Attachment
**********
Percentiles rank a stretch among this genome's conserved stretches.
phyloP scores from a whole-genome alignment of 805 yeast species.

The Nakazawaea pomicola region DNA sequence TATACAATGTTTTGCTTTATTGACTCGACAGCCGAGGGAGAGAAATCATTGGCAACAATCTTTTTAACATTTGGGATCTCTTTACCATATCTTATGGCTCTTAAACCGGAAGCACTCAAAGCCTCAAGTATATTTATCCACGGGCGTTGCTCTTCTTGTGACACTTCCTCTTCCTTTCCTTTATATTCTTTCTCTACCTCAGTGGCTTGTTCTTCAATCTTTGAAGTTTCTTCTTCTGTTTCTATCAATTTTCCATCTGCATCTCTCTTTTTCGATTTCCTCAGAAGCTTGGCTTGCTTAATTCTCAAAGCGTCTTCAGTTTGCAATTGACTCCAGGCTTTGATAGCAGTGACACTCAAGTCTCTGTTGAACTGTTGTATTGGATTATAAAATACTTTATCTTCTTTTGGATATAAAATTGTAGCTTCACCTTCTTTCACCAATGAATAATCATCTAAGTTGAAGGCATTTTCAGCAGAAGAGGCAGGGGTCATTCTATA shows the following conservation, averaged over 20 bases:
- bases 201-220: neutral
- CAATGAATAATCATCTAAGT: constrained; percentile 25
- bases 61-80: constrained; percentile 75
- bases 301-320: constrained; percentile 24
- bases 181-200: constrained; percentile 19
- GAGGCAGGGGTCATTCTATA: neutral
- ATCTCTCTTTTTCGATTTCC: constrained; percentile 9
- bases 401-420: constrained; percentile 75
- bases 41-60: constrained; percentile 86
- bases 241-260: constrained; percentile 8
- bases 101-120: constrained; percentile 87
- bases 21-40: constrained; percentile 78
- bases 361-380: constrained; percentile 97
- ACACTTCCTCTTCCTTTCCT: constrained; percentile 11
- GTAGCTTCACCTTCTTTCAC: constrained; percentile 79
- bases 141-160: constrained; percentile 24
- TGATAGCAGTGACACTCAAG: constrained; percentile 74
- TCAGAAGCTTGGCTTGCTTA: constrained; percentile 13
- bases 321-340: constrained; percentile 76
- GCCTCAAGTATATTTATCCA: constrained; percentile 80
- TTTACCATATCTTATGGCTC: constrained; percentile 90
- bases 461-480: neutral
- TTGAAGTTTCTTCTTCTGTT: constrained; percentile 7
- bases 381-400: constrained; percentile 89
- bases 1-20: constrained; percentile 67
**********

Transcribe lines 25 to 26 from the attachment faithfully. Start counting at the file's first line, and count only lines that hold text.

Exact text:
- bases 461-480: neutral
- TTGAAGTTTCTTCTTCTGTT: constrained; percentile 7